Fund manager Henderson Group is preparing a defence against 23 of the UK's largest pension schemes suing for potentially hundreds of millions of pounds in damages claiming a fund run by its private equity arm breached its mandate.
A source close to the claimants' legal team said the investors include the pension schemes of Tesco, the BBC and defence group BAE Systems, who invested in the Henderson PFI Secondary Fund II LP.
The vehicle raised 573.5 million pounds in 2006 and was set up with a remit to focus on private finance initiative concessions whereby public infrastructure projects are funded with private capital.
In late 2006, after a bidding war with Allianz, the fund completed an acquisition of John Laing, a construction conglomerate, valuing it at around 1 billion pounds.
The source close to the claimants said the investors claim the acquisition does not fit the mandate to focus on PFI.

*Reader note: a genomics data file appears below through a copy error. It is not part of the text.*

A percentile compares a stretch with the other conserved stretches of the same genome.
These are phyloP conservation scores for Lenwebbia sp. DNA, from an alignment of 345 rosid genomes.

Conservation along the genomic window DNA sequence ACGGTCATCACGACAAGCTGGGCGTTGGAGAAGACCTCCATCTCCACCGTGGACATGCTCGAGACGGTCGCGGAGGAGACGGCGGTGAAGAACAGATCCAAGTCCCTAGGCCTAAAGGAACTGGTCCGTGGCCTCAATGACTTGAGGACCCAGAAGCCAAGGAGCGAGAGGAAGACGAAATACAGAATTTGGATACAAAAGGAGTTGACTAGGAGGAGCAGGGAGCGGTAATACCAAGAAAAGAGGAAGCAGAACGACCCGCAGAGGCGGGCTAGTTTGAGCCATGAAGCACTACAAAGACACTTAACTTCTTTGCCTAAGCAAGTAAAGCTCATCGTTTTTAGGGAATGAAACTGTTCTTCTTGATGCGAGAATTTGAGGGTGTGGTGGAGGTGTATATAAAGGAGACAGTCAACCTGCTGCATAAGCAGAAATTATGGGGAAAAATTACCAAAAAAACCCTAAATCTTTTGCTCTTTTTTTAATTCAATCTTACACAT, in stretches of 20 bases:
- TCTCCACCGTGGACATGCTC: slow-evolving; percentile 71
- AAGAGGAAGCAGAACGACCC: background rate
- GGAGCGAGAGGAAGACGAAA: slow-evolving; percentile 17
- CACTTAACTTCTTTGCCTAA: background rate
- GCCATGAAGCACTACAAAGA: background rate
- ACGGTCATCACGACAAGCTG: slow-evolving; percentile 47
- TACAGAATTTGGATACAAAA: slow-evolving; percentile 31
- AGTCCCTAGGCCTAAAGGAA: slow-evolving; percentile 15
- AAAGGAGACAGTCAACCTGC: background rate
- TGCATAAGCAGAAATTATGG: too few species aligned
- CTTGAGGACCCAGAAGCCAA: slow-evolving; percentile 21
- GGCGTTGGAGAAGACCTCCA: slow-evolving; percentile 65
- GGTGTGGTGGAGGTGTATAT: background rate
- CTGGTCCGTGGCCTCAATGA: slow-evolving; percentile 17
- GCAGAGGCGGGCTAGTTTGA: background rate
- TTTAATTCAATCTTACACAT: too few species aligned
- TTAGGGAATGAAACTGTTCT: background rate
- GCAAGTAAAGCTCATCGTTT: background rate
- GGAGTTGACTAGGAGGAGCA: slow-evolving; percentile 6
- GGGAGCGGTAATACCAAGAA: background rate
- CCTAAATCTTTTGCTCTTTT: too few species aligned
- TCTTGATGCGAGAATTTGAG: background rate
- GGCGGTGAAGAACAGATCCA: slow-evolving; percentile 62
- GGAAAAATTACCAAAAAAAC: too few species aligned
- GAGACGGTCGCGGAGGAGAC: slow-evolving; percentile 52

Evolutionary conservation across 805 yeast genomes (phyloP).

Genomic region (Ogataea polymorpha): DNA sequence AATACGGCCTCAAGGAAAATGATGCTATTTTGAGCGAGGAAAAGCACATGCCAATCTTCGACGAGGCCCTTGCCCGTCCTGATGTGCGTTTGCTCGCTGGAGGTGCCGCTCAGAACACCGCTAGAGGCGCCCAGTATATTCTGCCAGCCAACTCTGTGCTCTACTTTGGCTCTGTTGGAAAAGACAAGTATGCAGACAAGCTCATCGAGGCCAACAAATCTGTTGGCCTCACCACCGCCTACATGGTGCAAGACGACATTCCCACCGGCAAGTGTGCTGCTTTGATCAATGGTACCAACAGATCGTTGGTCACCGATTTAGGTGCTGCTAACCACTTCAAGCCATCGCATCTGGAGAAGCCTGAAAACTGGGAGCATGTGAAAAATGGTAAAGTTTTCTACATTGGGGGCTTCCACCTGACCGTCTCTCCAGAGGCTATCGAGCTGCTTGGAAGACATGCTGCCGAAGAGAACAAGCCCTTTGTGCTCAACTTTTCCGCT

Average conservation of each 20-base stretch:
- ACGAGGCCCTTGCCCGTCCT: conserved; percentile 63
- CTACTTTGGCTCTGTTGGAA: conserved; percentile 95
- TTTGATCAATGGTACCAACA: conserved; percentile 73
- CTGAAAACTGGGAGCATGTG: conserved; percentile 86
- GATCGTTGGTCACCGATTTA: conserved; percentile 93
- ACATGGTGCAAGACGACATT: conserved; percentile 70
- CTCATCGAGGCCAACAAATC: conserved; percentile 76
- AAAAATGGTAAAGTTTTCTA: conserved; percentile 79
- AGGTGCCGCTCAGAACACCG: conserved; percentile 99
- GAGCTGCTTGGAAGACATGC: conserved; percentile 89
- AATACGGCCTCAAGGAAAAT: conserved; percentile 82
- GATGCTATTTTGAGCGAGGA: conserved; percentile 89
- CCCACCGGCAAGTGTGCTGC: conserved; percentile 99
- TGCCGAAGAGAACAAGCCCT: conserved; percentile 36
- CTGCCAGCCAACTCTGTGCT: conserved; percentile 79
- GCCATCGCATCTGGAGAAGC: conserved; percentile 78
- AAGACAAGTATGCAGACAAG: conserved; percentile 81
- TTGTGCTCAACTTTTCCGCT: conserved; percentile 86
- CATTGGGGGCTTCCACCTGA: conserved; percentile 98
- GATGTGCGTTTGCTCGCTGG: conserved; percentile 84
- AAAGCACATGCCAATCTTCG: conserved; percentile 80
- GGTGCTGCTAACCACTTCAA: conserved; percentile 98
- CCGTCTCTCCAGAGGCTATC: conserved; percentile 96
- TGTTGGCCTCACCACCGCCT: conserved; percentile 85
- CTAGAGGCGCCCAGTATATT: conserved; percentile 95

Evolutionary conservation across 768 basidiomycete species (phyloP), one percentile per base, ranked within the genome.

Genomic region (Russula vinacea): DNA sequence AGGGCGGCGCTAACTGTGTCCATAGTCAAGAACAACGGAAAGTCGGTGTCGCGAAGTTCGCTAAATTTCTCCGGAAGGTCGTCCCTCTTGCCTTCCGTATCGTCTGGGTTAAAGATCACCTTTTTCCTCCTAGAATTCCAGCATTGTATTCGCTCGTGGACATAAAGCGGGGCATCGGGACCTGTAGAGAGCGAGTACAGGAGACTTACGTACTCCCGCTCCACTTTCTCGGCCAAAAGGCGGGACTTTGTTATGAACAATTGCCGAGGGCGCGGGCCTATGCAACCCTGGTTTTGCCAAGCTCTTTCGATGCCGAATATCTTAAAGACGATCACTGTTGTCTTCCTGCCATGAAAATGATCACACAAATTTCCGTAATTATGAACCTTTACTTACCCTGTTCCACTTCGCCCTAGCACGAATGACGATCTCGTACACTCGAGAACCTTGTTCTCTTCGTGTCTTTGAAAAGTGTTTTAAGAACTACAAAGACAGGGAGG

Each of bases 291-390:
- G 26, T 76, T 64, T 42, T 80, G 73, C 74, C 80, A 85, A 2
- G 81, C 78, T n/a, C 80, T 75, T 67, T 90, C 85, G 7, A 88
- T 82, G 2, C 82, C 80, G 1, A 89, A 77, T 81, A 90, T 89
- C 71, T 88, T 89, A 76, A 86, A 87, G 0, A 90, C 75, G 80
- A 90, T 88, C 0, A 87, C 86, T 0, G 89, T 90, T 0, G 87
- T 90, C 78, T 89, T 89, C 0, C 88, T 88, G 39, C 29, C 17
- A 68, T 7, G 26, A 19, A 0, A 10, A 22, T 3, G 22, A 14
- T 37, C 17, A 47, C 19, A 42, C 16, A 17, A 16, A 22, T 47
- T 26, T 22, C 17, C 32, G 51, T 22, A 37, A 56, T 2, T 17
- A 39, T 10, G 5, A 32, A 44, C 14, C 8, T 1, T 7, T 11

However, a source close to Henderson questioned why the case is being brought five years after the deal when the investors did not object to the deal during a lengthy bidding war.
Henderson issued a statement late on Tuesday stating it is confident that it has no legal liability to investors.
We have considered these complaints carefully. We are confident we have no legal liability to investors in this fund. We will vigorously defend these proceedings, the fund manager said in a statement.
The source close to Henderson said that after the acquisition, the fund manager had embarked on a drive to dispose of John Laing businesses that fell outside the PFI mandate which included a British railway company.
The disposal programme was disrupted by the global financial crisis but the fund did not breach its mandate, the source said.
(Reporting by Chris Vellacott; Editing by Sinead Cruise and Mike Nesbit)